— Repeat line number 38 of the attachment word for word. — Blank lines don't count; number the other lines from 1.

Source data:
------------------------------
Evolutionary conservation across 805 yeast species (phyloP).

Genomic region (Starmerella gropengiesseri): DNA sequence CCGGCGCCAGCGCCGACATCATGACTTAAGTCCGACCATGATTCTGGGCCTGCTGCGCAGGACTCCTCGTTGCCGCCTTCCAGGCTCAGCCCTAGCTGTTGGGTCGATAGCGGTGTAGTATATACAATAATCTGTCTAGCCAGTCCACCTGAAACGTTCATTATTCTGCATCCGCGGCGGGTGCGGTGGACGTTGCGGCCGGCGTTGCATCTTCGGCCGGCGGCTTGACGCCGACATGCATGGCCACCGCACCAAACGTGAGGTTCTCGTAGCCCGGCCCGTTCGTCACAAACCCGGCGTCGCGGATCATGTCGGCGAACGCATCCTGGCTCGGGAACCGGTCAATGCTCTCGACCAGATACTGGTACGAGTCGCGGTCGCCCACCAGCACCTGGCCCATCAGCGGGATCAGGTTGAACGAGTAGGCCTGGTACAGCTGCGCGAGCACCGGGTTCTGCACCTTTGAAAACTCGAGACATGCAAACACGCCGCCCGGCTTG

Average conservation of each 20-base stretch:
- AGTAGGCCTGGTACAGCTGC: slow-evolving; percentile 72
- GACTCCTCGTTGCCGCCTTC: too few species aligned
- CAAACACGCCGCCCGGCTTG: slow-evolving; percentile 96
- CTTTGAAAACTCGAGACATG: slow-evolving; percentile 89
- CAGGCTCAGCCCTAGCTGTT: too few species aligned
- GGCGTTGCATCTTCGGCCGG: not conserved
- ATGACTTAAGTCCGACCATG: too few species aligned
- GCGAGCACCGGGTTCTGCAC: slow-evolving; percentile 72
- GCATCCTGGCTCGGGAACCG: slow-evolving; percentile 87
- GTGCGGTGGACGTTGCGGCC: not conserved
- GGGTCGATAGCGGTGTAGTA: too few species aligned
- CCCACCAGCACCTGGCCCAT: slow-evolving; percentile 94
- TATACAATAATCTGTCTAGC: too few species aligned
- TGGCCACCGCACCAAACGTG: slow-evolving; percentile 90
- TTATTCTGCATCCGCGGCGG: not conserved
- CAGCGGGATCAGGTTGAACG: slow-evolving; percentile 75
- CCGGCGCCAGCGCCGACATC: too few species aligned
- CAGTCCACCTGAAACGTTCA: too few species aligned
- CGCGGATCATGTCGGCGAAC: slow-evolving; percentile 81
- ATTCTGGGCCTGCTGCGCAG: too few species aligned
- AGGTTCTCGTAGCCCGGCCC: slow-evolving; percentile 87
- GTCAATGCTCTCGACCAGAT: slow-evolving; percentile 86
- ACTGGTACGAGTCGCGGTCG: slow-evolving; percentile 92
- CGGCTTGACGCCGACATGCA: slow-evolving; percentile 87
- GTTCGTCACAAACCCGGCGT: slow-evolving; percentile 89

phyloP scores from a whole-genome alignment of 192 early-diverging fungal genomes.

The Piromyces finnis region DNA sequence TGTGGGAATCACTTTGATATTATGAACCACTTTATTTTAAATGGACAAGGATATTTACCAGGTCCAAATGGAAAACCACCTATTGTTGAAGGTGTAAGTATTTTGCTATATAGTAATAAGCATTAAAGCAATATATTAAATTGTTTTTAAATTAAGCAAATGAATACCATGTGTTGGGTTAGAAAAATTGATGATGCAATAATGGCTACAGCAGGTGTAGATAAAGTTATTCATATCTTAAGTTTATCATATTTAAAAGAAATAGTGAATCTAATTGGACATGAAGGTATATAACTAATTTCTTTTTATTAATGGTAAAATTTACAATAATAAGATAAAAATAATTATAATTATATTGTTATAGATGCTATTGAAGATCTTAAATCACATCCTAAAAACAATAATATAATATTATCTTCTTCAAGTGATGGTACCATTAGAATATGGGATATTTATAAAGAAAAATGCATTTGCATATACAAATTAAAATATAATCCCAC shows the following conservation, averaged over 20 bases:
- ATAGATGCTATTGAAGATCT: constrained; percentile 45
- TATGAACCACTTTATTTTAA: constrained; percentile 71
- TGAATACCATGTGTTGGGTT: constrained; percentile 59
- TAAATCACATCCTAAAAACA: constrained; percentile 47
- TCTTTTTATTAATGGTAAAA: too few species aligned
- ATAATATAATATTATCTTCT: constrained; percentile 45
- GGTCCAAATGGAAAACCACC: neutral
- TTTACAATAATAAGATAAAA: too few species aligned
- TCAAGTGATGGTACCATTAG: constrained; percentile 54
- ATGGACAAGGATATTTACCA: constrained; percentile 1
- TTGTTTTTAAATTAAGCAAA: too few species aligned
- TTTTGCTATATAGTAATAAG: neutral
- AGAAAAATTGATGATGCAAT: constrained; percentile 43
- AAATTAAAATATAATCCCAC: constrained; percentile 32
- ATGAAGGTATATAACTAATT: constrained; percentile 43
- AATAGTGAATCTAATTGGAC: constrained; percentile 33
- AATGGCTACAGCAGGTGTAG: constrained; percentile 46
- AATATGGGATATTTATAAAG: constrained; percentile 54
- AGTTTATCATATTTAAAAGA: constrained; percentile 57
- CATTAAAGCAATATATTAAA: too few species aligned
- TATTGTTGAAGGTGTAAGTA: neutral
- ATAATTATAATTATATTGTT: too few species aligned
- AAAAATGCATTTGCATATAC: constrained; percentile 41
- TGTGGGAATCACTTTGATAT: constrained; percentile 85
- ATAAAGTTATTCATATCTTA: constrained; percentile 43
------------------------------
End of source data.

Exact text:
- TTTACAATAATAAGATAAAA: too few species aligned